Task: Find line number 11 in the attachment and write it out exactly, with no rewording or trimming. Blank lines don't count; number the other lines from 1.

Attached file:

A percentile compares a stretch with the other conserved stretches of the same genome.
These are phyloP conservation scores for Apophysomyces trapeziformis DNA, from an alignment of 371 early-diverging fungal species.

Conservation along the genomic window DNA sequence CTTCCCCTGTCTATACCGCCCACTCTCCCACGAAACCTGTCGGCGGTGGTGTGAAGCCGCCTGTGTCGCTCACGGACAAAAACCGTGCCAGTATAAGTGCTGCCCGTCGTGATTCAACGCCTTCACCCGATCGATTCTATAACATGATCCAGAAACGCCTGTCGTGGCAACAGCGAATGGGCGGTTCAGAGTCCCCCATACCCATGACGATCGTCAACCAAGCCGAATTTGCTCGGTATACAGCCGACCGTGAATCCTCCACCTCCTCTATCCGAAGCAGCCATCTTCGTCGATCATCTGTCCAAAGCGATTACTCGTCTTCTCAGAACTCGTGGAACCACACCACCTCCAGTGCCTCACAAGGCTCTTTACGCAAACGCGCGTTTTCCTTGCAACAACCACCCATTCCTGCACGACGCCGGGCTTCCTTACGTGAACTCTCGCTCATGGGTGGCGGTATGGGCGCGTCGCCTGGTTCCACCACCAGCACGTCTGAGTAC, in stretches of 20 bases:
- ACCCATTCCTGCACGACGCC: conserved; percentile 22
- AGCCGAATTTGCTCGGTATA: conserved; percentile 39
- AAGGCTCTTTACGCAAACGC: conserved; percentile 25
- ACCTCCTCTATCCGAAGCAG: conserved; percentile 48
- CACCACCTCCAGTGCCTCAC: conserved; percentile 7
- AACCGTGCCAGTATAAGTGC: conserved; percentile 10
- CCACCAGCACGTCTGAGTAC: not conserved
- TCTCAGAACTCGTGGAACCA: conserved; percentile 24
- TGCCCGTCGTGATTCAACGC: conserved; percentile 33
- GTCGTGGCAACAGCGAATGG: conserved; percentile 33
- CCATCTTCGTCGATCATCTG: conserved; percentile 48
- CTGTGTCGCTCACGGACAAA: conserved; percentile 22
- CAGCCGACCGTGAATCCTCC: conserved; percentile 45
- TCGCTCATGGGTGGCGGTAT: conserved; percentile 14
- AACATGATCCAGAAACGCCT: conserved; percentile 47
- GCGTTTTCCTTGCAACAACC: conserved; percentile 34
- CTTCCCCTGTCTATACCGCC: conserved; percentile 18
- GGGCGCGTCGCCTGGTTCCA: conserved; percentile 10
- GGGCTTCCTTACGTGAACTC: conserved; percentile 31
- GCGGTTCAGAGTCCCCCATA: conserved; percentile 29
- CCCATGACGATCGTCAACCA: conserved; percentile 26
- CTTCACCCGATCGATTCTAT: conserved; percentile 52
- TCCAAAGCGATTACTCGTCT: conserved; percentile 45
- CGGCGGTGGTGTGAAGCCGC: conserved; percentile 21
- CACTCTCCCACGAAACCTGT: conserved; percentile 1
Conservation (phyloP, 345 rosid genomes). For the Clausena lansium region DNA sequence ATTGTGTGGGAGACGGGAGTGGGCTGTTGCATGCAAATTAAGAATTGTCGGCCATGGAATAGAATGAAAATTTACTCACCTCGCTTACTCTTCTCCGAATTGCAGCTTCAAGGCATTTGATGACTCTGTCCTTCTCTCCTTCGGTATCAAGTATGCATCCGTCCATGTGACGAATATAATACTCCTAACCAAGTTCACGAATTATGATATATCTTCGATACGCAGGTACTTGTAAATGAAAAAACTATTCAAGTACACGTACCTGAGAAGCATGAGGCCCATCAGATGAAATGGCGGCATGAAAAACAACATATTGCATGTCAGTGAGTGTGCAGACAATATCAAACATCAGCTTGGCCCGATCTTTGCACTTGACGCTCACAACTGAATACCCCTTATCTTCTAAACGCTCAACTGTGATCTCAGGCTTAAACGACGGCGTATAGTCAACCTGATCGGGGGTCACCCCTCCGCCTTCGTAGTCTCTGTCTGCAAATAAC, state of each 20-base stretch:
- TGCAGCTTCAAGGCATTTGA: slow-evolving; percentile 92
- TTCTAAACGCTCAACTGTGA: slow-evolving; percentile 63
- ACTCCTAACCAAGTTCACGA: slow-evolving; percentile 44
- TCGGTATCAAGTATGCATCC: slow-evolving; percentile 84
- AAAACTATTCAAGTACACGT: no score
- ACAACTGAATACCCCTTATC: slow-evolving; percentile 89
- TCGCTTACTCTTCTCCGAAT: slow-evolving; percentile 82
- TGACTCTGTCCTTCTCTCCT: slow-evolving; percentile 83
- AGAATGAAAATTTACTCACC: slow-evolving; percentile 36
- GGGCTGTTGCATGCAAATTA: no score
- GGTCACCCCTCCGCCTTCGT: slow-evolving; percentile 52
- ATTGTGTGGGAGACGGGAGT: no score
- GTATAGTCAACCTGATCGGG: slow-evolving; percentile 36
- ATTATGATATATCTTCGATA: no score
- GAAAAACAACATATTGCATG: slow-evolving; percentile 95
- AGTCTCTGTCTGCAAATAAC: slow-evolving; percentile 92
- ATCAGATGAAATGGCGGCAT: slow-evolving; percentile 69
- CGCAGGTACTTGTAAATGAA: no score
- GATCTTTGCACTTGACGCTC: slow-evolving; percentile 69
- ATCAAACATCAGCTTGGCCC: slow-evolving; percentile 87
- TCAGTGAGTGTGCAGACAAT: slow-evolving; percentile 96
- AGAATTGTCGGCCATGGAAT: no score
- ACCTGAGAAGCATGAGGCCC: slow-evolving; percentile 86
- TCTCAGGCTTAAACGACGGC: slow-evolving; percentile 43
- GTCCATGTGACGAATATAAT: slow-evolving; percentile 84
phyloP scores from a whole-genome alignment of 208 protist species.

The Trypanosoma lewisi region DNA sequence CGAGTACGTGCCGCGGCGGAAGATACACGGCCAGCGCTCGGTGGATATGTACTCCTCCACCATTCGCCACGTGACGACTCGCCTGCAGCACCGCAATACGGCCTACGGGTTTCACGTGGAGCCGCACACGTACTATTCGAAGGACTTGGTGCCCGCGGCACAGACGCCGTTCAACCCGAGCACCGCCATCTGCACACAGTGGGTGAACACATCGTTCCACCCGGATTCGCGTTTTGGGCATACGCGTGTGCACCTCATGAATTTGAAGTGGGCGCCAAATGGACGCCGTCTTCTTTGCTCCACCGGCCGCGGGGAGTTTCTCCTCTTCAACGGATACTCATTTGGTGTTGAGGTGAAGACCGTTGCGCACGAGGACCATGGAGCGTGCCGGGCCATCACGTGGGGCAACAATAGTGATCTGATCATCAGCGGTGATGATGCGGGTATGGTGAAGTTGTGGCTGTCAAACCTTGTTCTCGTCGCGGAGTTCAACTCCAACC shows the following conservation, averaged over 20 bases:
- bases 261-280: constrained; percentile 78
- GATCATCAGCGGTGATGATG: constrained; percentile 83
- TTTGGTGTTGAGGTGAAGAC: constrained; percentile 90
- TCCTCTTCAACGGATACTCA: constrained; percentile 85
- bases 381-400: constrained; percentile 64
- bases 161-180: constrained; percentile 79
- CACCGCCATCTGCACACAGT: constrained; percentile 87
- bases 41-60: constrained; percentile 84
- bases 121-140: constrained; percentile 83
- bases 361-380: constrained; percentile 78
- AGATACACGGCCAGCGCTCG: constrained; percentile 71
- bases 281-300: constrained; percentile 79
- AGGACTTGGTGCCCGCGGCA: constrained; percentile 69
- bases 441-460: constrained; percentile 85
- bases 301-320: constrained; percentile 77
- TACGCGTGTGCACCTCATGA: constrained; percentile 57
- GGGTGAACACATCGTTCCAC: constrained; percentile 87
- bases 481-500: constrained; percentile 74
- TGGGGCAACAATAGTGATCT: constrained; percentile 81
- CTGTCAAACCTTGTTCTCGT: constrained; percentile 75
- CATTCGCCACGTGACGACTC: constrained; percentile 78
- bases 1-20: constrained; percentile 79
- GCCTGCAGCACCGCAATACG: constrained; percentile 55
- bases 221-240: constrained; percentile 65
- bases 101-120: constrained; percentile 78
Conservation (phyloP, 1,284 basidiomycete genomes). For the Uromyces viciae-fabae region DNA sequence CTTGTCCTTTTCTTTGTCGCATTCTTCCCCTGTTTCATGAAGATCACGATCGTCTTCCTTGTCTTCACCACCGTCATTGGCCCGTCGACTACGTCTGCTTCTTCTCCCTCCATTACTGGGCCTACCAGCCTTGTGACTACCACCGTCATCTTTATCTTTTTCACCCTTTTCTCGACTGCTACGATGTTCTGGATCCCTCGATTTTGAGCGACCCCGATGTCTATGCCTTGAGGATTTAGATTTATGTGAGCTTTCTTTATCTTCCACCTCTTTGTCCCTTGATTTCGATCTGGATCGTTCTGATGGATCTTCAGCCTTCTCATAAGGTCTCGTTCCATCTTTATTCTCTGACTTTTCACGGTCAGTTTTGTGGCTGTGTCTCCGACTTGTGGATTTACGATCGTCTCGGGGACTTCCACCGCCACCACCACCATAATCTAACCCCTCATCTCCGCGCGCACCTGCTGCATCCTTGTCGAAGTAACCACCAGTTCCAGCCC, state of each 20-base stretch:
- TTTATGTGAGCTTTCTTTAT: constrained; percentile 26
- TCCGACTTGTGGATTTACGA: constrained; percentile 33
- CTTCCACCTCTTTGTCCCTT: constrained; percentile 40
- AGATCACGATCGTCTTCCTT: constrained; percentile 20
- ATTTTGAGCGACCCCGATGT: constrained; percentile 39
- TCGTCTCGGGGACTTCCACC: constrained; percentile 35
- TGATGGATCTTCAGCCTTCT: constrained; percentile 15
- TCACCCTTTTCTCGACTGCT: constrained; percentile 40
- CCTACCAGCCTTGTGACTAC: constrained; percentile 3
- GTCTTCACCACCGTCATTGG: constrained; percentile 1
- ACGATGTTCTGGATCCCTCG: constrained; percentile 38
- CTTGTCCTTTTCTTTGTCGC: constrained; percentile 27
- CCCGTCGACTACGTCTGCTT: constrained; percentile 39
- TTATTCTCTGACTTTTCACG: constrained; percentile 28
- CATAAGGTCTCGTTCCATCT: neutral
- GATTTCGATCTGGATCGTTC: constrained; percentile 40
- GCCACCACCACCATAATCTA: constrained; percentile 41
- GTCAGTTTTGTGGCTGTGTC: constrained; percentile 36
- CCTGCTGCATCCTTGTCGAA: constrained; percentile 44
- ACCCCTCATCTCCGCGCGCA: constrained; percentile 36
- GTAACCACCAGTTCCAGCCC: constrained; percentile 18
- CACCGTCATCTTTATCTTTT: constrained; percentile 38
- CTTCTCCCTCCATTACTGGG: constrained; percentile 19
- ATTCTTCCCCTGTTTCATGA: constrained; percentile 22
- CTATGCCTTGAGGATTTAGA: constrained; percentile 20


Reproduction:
- TCTCAGAACTCGTGGAACCA: conserved; percentile 24